Last night I watched my new favourite food programme on tv – Two Greedy Italians. It features Antonio Carluccio and Gennaro Contaldo eating their way around Italy. One of my personal ambitions. Maybe one day… Anyway, this week they were exploring Alpine Northern Italy. They cannot grow wheat in that area, due to geology and climate, so use buckwheat to make their pasta.
It is not seen as an alternative for those who cannot eat wheat but is just the standard ingredient. In another visit they witnessed some men making flour from chestnuts. Apparently it gave a delicious flavour and worked perfectly well in a gnocchi recipe. I am aware that Carluccio is using buckwheat pasta in his restaurant chains, so now I understand. Not only is he doing it to cater for intolerant market but it is an Italian (lesser known) product anyway!
Then I started to think about other countries that produce non-wheat flour. There are many parts of the world where wheat cannot be grown yet they produce flour for cooking. Isn’t gram flour made from ground chick peas, in Indian cookery?
So perhaps the intolerants among us should not just look to the ‘allergy’ aisles in the supermarkets but also look on the shelves of the world food aisles, e.g. Japanese rice noodles, any noodles or pasta made from buckwheat, gram flour. We should remember we are not just limited to the specially created ‘free from’ foods, but could find some real solutions to our problems just by having a look among the more exotic ingredients. There are many products that are naturally without wheat flour and dairy. They should be relatively easy to find and unlikely to be any more expensive than the ‘free from’ foods. I am quite certain they will be more versatile and delicious too.
So where else should we be looking for our alternatives and safe products? I have a few more ideas. Vegans cannot eat dairy, so any place that caters for vegetarians is also likely to have a range of vegan products, I would think. As a general rule, anything with the Vegan society logo on will be dairy free. www.vegansociety.com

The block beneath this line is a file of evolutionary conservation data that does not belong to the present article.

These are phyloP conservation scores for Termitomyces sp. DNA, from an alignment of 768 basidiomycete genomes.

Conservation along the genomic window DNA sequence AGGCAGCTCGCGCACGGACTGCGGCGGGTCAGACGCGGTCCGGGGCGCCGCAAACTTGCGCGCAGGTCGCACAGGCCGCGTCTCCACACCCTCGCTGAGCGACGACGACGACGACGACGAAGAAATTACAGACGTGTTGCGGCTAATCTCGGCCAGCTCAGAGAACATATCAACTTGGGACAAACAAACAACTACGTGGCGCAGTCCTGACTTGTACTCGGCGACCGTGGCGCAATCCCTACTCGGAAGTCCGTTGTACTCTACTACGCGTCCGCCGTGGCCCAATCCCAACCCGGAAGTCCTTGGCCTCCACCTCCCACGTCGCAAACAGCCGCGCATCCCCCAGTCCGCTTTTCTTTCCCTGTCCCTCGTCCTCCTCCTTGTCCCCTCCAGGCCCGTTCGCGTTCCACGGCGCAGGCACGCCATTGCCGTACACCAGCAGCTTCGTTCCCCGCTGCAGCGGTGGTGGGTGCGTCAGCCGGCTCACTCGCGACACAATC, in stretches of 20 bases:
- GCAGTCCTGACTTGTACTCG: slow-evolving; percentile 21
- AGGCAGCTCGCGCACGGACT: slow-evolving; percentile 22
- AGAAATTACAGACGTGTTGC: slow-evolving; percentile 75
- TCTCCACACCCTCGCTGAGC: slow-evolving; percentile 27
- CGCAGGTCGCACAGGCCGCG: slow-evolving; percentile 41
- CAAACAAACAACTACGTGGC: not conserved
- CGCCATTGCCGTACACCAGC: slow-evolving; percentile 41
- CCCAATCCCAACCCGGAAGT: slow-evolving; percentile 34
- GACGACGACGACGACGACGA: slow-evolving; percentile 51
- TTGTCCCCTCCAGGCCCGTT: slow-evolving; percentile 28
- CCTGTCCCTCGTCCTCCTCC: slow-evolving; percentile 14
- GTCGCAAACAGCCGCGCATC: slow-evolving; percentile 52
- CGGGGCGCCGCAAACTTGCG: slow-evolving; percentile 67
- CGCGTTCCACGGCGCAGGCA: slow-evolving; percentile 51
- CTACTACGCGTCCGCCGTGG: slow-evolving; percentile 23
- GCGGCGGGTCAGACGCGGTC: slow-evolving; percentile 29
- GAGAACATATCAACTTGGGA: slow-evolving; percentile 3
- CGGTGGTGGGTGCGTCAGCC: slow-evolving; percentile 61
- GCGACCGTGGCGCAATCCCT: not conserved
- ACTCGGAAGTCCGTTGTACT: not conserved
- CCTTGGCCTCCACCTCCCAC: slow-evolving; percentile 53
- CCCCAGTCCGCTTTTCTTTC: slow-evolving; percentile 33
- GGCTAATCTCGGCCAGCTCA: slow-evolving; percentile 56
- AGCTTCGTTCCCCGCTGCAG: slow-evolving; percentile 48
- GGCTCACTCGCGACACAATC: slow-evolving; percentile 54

Then also remember the whole food and organic people. Keeping our food as pure and simple as possible is what drives them and so you are less likely to find milk and cereal junk in these kinds of products, e.g. the Debbie & Andrews sausages. www.debbieandandrews.co.uk
They are not produced or marketed for the intolerants among us. They are just the best quality sausage they can be and milk and cereal has no place in them, so they are naturally ‘safe’ and suitable. Any quality, non GM, organic, premium branded foods may be safe, as they are created by people who share the belief that unnecessary junk additives, such as milk and cereal should not be used.
When you first start on the journey of feeding your intolerant child or family you do feel anxious that your choice is limited and you are doomed to a life of paying over the odds for some very non-delicious food but as I have discovered, that is not case. You don’t just have to look at ‘free from’ foods. Quite literally, there is a whole world out there of naturally suitable and delicious products. You just have to know where to look and remember the one golden rule – always, always read the labels and ingredients list – just in case!